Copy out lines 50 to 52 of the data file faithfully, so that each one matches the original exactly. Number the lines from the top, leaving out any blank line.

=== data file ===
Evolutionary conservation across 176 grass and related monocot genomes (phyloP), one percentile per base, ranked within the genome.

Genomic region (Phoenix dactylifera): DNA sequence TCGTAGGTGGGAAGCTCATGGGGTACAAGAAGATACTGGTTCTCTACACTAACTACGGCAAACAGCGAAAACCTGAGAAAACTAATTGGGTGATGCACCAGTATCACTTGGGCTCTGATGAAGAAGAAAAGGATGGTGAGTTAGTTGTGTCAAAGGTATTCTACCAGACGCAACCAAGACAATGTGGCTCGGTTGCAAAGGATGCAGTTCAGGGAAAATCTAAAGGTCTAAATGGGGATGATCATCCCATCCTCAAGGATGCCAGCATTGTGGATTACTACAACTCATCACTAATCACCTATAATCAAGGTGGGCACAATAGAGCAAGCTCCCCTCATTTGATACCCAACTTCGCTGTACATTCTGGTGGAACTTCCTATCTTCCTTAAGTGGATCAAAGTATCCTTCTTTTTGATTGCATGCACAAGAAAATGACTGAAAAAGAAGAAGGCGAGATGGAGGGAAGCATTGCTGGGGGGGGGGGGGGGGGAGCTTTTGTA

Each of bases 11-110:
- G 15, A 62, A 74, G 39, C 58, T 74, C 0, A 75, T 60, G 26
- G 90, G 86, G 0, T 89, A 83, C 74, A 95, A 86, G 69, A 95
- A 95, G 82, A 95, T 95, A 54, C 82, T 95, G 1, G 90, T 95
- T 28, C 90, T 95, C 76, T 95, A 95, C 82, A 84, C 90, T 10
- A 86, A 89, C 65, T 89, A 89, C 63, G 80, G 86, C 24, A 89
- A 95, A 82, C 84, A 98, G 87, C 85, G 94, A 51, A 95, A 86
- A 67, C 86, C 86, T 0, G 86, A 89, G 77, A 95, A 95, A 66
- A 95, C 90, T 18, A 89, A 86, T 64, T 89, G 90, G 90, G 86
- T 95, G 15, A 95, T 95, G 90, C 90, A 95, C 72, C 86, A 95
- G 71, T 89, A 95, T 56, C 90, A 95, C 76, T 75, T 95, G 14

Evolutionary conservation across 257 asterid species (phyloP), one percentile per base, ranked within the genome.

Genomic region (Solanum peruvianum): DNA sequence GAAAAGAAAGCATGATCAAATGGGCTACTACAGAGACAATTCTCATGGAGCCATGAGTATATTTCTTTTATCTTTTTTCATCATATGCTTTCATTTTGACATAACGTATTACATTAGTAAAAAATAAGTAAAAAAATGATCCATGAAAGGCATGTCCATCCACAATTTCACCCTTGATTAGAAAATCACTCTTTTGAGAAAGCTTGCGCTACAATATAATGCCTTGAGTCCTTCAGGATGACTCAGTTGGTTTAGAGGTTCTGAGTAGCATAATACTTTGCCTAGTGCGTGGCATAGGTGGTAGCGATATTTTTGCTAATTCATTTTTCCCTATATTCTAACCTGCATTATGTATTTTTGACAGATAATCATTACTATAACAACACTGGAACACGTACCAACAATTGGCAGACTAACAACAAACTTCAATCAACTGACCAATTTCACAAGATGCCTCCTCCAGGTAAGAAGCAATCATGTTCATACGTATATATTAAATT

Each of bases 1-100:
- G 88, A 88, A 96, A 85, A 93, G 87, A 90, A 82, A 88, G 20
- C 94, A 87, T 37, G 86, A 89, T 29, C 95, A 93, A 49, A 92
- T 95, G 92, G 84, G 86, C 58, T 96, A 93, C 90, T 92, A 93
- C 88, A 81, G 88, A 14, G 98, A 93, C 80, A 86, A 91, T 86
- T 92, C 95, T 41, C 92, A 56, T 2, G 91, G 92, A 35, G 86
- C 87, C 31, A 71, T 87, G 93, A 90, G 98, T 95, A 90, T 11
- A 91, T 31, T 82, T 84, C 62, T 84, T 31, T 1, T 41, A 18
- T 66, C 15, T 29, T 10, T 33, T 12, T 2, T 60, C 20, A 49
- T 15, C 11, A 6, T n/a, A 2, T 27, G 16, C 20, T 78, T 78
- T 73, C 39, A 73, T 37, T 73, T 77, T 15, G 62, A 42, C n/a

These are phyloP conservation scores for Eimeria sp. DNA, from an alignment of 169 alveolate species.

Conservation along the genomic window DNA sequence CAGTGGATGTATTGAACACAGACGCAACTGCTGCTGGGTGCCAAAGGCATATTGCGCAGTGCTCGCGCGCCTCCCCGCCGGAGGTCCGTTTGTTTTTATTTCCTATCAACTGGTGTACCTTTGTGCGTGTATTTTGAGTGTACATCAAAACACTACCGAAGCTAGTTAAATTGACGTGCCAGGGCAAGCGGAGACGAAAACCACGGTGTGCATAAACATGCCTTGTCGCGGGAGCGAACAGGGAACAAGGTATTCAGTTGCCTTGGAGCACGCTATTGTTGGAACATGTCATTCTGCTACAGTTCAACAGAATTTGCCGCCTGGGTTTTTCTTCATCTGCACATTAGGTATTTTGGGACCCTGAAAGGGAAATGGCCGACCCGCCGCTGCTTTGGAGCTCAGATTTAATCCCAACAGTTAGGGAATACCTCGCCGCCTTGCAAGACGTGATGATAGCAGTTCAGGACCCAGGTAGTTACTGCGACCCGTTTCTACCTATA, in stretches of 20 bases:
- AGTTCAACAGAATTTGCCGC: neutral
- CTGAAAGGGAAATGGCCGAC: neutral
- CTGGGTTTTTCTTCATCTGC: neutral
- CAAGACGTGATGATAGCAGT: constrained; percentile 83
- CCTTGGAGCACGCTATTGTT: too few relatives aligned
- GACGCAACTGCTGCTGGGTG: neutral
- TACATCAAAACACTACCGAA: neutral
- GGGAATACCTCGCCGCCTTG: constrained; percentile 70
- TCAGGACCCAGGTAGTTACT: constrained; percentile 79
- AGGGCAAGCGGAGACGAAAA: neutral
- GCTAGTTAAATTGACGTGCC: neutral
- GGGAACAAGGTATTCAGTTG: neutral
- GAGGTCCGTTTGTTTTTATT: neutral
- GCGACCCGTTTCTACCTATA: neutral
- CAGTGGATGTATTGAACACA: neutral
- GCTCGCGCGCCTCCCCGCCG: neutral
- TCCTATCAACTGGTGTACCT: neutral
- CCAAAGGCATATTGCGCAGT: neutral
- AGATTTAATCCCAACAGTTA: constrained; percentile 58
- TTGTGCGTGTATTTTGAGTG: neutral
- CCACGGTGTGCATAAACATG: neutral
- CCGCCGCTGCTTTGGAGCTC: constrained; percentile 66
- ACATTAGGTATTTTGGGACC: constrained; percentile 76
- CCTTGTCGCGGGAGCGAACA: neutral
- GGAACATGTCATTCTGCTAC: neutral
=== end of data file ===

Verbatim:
- CCGCCGCTGCTTTGGAGCTC: constrained; percentile 66
- ACATTAGGTATTTTGGGACC: constrained; percentile 76
- CCTTGTCGCGGGAGCGAACA: neutral